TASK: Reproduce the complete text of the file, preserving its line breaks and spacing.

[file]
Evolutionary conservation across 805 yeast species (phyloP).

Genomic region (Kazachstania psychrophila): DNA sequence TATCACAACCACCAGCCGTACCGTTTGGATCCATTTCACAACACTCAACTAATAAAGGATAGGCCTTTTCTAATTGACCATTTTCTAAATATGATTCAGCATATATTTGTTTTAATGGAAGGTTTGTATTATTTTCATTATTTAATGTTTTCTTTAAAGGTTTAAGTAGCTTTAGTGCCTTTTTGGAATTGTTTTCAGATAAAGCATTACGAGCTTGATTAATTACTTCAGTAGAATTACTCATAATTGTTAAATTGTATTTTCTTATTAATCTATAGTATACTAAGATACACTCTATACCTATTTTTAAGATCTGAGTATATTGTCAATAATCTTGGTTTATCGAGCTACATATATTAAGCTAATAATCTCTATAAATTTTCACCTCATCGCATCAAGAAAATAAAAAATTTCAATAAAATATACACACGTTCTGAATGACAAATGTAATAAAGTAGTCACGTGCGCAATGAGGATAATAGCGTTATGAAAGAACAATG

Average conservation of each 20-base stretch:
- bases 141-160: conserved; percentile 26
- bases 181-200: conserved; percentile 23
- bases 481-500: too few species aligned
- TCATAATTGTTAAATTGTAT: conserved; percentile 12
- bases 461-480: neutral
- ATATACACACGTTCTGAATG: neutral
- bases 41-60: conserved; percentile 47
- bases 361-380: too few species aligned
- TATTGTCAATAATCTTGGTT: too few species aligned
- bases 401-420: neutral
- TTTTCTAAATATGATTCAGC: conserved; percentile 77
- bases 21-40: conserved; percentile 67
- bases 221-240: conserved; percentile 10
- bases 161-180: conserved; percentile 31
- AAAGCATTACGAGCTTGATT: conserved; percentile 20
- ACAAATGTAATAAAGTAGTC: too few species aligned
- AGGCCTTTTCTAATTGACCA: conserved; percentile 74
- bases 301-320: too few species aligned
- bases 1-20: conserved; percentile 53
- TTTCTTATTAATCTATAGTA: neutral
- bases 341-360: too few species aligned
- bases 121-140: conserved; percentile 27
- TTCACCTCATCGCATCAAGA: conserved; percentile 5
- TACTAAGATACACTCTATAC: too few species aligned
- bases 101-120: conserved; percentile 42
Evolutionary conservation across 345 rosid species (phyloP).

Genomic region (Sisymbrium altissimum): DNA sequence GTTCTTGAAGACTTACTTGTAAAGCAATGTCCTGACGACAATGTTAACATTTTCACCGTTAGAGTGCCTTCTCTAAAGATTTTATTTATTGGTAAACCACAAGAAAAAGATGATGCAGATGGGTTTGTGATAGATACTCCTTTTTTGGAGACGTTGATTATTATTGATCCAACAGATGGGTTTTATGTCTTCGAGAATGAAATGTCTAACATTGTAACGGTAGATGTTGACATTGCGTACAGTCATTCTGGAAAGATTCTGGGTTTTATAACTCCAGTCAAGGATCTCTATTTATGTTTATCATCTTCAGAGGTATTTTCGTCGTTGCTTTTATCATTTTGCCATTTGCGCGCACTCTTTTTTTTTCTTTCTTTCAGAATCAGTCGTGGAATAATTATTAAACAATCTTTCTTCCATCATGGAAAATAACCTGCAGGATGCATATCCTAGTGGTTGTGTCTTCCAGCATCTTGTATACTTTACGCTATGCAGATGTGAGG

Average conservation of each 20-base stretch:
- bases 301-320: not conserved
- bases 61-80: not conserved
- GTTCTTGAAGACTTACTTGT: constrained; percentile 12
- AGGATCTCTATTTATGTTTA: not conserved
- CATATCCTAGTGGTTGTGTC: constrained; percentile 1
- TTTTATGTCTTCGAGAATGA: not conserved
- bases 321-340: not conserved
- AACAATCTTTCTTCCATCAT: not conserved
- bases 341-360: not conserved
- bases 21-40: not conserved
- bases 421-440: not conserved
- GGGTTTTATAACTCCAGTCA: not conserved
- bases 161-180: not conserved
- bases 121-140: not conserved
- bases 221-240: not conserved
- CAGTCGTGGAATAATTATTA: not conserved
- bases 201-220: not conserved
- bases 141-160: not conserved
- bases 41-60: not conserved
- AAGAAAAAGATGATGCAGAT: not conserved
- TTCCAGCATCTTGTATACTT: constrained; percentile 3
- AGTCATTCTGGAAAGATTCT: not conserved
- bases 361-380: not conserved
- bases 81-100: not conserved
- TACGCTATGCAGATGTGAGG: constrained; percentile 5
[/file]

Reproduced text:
Evolutionary conservation across 805 yeast species (phyloP).

Genomic region (Kazachstania psychrophila): DNA sequence TATCACAACCACCAGCCGTACCGTTTGGATCCATTTCACAACACTCAACTAATAAAGGATAGGCCTTTTCTAATTGACCATTTTCTAAATATGATTCAGCATATATTTGTTTTAATGGAAGGTTTGTATTATTTTCATTATTTAATGTTTTCTTTAAAGGTTTAAGTAGCTTTAGTGCCTTTTTGGAATTGTTTTCAGATAAAGCATTACGAGCTTGATTAATTACTTCAGTAGAATTACTCATAATTGTTAAATTGTATTTTCTTATTAATCTATAGTATACTAAGATACACTCTATACCTATTTTTAAGATCTGAGTATATTGTCAATAATCTTGGTTTATCGAGCTACATATATTAAGCTAATAATCTCTATAAATTTTCACCTCATCGCATCAAGAAAATAAAAAATTTCAATAAAATATACACACGTTCTGAATGACAAATGTAATAAAGTAGTCACGTGCGCAATGAGGATAATAGCGTTATGAAAGAACAATG

Average conservation of each 20-base stretch:
- bases 141-160: conserved; percentile 26
- bases 181-200: conserved; percentile 23
- bases 481-500: too few species aligned
- TCATAATTGTTAAATTGTAT: conserved; percentile 12
- bases 461-480: neutral
- ATATACACACGTTCTGAATG: neutral
- bases 41-60: conserved; percentile 47
- bases 361-380: too few species aligned
- TATTGTCAATAATCTTGGTT: too few species aligned
- bases 401-420: neutral
- TTTTCTAAATATGATTCAGC: conserved; percentile 77
- bases 21-40: conserved; percentile 67
- bases 221-240: conserved; percentile 10
- bases 161-180: conserved; percentile 31
- AAAGCATTACGAGCTTGATT: conserved; percentile 20
- ACAAATGTAATAAAGTAGTC: too few species aligned
- AGGCCTTTTCTAATTGACCA: conserved; percentile 74
- bases 301-320: too few species aligned
- bases 1-20: conserved; percentile 53
- TTTCTTATTAATCTATAGTA: neutral
- bases 341-360: too few species aligned
- bases 121-140: conserved; percentile 27
- TTCACCTCATCGCATCAAGA: conserved; percentile 5
- TACTAAGATACACTCTATAC: too few species aligned
- bases 101-120: conserved; percentile 42
Evolutionary conservation across 345 rosid species (phyloP).

Genomic region (Sisymbrium altissimum): DNA sequence GTTCTTGAAGACTTACTTGTAAAGCAATGTCCTGACGACAATGTTAACATTTTCACCGTTAGAGTGCCTTCTCTAAAGATTTTATTTATTGGTAAACCACAAGAAAAAGATGATGCAGATGGGTTTGTGATAGATACTCCTTTTTTGGAGACGTTGATTATTATTGATCCAACAGATGGGTTTTATGTCTTCGAGAATGAAATGTCTAACATTGTAACGGTAGATGTTGACATTGCGTACAGTCATTCTGGAAAGATTCTGGGTTTTATAACTCCAGTCAAGGATCTCTATTTATGTTTATCATCTTCAGAGGTATTTTCGTCGTTGCTTTTATCATTTTGCCATTTGCGCGCACTCTTTTTTTTTCTTTCTTTCAGAATCAGTCGTGGAATAATTATTAAACAATCTTTCTTCCATCATGGAAAATAACCTGCAGGATGCATATCCTAGTGGTTGTGTCTTCCAGCATCTTGTATACTTTACGCTATGCAGATGTGAGG

Average conservation of each 20-base stretch:
- bases 301-320: not conserved
- bases 61-80: not conserved
- GTTCTTGAAGACTTACTTGT: constrained; percentile 12
- AGGATCTCTATTTATGTTTA: not conserved
- CATATCCTAGTGGTTGTGTC: constrained; percentile 1
- TTTTATGTCTTCGAGAATGA: not conserved
- bases 321-340: not conserved
- AACAATCTTTCTTCCATCAT: not conserved
- bases 341-360: not conserved
- bases 21-40: not conserved
- bases 421-440: not conserved
- GGGTTTTATAACTCCAGTCA: not conserved
- bases 161-180: not conserved
- bases 121-140: not conserved
- bases 221-240: not conserved
- CAGTCGTGGAATAATTATTA: not conserved
- bases 201-220: not conserved
- bases 141-160: not conserved
- bases 41-60: not conserved
- AAGAAAAAGATGATGCAGAT: not conserved
- TTCCAGCATCTTGTATACTT: constrained; percentile 3
- AGTCATTCTGGAAAGATTCT: not conserved
- bases 361-380: not conserved
- bases 81-100: not conserved
- TACGCTATGCAGATGTGAGG: constrained; percentile 5